Campus News

UK Students Creating Safer PPE for Frontline Workers

Video produced by the UK College of Agriculture, Food and Environment. To view captions for this video, push play and click on the CC icon in the bottom right-hand corner of the screen. If using a mobile device, click on the "thought bubble" in the same area.

LEXINGTON, Ky. (April 19, 2022) — University of Kentucky students in the Textile Testing Laboratory are helping develop durable, reusable personal protective equipment (PPE) for health care workers.

The UK College of Agriculture, Food and Environment houses the lab, which specializes in testing fabrics and materials for the textile industry to make sure they stand up to proper safety protocols and industry standards. One of the most critical responsibilities is the personal protective equipment (PPE) health care workers use in their daily jobs.

“We’ve tested PPE for years,” said Elizabeth Easter, UK professor in the Department of Retailing and Tourism Management who heads the lab. “However, since the COVID-19 pandemic, we have increased PPE testing and now test for both suppliers and the health care workers who use it. At the same time, our students are getting real-world experience.”

UK’s primary PPE testing involves apparel such as isolation and medical gowns.

"Isolation gowns are vital in protecting the health care worker from COVID-19," Easter said. "We test the durability of reusable gowns. Before the pandemic, the majority of all isolation gowns were disposable."

Thanks to the testing lab, health care workers can use at least five different types of gowns for up to 75 wash cycles. However, the lab doesn't stop there. Students test everything from lab coats to firefighting PPE.

"We have years of experience working with firefighters and general work wear, which you might find at a car plant or package delivery company," Easter said.

Since 1988, the UK Textile Testing Lab has received continuous funding from the Association for Linen Management (ALM), a group dedicated to the professional development of personnel in the textile care industry. The lab helps provide the ALM’s members with a test-piece service, a quality control tool that enables linen managers to monitor their ability to maintain aesthetically pleasing and durable textiles.

Student lab technicians prepare and evaluate the test piece and then measure the strength of the test piece to determine the durability and the whiteness index for aesthetics.

UK's lab provides research and laboratory technician experience to these students who work as paid technicians under the direction of the laboratory supervisor and Easter. The lab also provides funding for graduate student research assistants and the opportunity for students to conduct thesis research projects within the industry who gain experience in solving real-world problems.

Former UK student Susan Dabbain was a technician who gives credit to the Textile Testing Lab for her future.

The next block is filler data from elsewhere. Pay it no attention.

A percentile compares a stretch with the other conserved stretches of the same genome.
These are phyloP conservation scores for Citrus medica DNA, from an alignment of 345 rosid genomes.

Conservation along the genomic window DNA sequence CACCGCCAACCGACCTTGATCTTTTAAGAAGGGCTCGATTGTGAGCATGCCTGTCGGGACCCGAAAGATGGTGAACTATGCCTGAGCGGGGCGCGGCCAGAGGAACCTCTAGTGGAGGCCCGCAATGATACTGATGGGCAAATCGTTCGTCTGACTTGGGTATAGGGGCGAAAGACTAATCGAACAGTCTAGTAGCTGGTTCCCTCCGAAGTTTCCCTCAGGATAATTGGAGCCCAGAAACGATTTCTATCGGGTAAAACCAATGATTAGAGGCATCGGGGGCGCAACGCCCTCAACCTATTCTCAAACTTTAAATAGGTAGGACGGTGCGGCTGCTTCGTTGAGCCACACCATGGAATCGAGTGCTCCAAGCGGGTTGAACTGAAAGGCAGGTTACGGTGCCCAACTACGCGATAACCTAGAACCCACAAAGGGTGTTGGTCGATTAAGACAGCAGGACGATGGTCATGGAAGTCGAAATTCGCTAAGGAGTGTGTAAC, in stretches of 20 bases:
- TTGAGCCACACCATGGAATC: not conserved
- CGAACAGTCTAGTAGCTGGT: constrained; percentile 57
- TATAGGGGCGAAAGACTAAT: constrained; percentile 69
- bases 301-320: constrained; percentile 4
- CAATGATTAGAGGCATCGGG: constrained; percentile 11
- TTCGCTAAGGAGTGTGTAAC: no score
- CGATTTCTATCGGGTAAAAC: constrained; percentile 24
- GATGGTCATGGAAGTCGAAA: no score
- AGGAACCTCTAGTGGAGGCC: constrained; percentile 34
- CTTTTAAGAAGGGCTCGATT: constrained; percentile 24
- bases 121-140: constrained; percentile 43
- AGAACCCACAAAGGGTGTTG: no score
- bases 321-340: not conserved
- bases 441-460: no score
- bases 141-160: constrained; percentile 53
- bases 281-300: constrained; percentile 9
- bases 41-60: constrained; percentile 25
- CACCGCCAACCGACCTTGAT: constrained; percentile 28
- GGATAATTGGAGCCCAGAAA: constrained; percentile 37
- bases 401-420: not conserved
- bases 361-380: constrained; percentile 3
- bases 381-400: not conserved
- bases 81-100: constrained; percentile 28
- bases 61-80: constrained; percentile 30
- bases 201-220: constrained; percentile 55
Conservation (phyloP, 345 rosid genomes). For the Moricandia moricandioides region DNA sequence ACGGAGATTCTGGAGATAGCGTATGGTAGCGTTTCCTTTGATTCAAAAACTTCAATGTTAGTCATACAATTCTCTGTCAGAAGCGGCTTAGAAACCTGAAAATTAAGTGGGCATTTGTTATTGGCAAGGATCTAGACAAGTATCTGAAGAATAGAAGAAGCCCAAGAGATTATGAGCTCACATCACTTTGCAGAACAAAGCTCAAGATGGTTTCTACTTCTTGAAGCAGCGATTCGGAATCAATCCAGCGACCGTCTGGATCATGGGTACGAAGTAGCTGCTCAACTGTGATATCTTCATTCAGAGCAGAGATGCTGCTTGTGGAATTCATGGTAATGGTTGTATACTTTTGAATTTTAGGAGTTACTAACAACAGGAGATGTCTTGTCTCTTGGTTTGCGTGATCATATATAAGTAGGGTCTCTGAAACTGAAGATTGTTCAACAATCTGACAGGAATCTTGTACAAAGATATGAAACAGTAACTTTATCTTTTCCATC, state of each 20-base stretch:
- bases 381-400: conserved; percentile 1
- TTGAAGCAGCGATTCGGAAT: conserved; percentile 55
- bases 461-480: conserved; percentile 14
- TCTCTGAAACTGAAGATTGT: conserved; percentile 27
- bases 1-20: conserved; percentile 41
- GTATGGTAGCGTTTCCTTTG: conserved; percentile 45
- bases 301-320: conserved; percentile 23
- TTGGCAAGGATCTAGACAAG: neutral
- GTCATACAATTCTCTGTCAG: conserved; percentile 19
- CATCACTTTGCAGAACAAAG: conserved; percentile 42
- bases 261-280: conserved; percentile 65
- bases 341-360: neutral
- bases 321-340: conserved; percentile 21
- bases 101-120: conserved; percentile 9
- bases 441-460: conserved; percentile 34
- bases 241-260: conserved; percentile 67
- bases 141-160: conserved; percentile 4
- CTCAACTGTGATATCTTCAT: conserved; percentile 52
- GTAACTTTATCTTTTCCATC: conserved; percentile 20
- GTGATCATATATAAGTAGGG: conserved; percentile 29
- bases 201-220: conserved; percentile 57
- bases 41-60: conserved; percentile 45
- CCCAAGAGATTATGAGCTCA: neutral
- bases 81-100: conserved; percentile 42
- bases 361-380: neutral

“At the time, I had no clue what I wanted to do as a career, and my major required me to have an internship before I graduated,” said Dabbain, now a lab assistant at Kinectrics, a company that provides testing, inspection, certification and engineering consulting for the electric power industry. “I wanted to be able to make some difference in my work and my experience in retail did not satisfy that. I took one of Dr. Easter's classes and applied for an internship to work in the lab. This experience opened a whole new world for me, a world I did not think existed."

After her internship, Dabbain returned to UK to obtain her master's degree. When COVID-19 struck the nation, she realized that there was more to textiles than just fashion.

“Textiles is also about protecting the lives of those caring for and protecting our lives,” she said. "The main issue during the pandemic was lack of PPE supplies since most supplies are disposable. There was a limited market for reusable PPE, and research on reusable PPE was almost nonexistent. This is where I thought I could make a difference in my work, so I decided to take the deep dive into researching and evaluating reusable PPE over periods of laundering."

While studying for her master’s degree, Dabbain tested PPE samples’ liquid-barrier properties, comparing data and writing a thesis.

Dabbain said that thanks to her time working in the testing lab, she was able to land on a career path full of opportunity that allows her to keep people safe. She now works testing flame-resistant and arc-rated PPE, including fall protection, arc flash, and flame-resistant clothing, blankets, face protection and gloves. Arc rated means that the clothing material has been tested for exposure to an electrical arc and given a value according to its performance.

"I fell in love with this part of the industry, especially quality control and PPE," Dabbain said. "Having spent so much time in our little university laboratory, I could dip my toes into this industry and come into my career feeling prepared. I am extremely grateful for getting to learn so much and apply it in my career now."

Students in UK's Textile Lab test everything from medical gowns to firefighting PPE. Photo by Jordan Strickler, UK Agricultural Communications.
Students in UK's Textile Lab test everything from medical gowns to firefighting PPE. Photo by Jordan Strickler, UK Agricultural Communications.

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